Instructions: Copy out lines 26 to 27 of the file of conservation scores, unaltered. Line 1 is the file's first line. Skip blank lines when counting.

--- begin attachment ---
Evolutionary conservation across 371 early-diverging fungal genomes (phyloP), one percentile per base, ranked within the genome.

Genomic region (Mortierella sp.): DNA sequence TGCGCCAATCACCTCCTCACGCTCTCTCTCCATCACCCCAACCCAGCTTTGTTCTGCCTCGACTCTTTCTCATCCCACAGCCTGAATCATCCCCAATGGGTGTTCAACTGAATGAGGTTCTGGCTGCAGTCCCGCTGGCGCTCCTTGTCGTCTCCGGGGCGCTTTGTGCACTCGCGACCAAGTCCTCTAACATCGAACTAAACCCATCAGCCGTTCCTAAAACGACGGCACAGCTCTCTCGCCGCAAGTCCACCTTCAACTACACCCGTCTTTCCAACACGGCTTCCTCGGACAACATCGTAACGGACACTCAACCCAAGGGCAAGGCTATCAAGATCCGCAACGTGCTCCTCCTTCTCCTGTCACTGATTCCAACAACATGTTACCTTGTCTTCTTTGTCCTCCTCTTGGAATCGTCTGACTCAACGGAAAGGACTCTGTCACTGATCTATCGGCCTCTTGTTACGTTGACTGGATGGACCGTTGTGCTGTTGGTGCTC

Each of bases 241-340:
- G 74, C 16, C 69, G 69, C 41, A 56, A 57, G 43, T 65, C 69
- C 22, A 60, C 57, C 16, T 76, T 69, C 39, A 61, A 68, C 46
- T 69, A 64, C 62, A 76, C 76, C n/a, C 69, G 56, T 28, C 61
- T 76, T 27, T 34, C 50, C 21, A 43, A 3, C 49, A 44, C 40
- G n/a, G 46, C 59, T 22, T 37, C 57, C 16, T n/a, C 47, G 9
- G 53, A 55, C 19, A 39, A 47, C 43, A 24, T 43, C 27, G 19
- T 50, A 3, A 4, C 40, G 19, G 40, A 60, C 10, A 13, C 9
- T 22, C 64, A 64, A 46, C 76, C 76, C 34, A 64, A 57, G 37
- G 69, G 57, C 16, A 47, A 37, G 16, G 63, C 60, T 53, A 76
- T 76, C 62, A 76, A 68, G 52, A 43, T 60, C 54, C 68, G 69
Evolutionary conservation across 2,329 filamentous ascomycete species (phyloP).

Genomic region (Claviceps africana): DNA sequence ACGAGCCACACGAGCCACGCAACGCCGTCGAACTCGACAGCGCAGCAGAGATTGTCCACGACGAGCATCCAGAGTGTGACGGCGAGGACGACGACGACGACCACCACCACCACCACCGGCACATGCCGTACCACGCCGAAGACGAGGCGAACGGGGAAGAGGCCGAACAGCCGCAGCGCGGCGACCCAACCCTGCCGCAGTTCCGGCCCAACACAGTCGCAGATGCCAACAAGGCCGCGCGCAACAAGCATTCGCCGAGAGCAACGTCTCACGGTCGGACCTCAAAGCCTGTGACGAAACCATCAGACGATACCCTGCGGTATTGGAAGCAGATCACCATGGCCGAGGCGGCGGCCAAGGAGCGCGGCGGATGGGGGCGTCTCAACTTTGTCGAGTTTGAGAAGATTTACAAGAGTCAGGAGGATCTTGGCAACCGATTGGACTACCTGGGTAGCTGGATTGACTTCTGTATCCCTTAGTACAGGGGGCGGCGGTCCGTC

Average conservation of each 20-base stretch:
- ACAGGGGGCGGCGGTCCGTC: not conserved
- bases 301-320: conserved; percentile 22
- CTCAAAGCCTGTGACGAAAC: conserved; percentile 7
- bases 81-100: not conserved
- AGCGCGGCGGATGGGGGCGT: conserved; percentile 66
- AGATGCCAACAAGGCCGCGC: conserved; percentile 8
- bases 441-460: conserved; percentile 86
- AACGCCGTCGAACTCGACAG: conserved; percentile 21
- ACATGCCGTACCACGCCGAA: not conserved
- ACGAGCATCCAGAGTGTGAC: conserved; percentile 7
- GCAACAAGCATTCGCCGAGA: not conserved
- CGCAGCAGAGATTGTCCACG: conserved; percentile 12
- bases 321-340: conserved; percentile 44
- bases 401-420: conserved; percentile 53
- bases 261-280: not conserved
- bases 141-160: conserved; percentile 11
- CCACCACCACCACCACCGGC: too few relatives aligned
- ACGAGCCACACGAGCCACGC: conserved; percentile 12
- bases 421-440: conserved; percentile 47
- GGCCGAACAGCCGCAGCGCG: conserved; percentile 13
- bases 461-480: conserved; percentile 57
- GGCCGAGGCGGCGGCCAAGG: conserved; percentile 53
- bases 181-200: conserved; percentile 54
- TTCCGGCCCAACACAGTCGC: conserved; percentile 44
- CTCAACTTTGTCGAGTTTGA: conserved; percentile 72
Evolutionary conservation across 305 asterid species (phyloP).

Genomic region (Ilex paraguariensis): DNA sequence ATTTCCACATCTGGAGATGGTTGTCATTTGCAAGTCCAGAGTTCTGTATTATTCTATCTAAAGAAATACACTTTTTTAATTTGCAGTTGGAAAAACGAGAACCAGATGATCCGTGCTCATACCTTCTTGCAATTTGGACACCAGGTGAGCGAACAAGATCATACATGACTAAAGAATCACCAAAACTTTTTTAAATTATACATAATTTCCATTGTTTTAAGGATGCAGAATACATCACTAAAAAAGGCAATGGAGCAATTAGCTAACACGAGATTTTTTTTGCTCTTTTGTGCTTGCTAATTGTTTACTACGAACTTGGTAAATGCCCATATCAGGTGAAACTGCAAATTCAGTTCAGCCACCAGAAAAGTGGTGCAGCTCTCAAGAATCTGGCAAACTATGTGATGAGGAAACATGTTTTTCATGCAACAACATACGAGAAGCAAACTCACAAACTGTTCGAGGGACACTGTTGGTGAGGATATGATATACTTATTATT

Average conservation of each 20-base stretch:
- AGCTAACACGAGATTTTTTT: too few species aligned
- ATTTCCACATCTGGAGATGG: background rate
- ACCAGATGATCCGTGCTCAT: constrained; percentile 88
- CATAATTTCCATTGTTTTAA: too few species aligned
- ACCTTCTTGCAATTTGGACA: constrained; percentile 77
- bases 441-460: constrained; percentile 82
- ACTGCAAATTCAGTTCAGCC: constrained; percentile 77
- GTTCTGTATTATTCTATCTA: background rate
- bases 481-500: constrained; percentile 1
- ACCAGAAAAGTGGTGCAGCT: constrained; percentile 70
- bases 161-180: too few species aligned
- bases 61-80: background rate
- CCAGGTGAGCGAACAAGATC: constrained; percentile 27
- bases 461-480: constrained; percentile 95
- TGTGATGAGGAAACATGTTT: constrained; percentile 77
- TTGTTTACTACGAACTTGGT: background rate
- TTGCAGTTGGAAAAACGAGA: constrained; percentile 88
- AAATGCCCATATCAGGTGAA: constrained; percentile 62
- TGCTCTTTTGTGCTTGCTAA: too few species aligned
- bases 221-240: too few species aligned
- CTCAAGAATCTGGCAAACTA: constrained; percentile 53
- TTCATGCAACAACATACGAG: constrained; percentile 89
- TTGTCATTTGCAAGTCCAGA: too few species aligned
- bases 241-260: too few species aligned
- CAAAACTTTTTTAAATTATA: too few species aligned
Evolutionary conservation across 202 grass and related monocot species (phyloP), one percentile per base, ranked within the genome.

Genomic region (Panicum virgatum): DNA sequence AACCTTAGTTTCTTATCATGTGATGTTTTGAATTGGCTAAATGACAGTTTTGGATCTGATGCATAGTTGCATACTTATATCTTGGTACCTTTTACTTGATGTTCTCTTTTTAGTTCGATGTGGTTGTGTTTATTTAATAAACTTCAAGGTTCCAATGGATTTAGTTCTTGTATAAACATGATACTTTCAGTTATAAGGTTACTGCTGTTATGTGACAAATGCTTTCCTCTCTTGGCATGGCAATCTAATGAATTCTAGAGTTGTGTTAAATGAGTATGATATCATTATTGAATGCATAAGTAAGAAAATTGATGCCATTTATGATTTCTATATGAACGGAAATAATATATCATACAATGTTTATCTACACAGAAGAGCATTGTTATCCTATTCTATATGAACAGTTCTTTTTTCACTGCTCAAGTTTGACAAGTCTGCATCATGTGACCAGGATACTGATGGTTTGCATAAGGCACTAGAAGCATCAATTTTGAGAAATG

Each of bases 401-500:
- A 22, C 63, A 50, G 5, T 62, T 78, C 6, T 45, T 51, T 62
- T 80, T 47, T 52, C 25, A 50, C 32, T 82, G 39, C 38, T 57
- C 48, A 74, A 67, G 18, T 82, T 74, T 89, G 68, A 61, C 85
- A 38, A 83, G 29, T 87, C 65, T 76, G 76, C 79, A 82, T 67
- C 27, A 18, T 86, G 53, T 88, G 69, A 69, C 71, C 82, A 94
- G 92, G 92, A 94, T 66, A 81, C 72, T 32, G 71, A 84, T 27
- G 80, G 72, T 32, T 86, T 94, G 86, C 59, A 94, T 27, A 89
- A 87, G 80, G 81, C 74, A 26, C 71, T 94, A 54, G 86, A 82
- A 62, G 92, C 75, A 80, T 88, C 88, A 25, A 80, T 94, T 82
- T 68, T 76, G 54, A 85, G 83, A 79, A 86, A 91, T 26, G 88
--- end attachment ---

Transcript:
- ACGAGCATCCAGAGTGTGAC: conserved; percentile 7
- GCAACAAGCATTCGCCGAGA: not conserved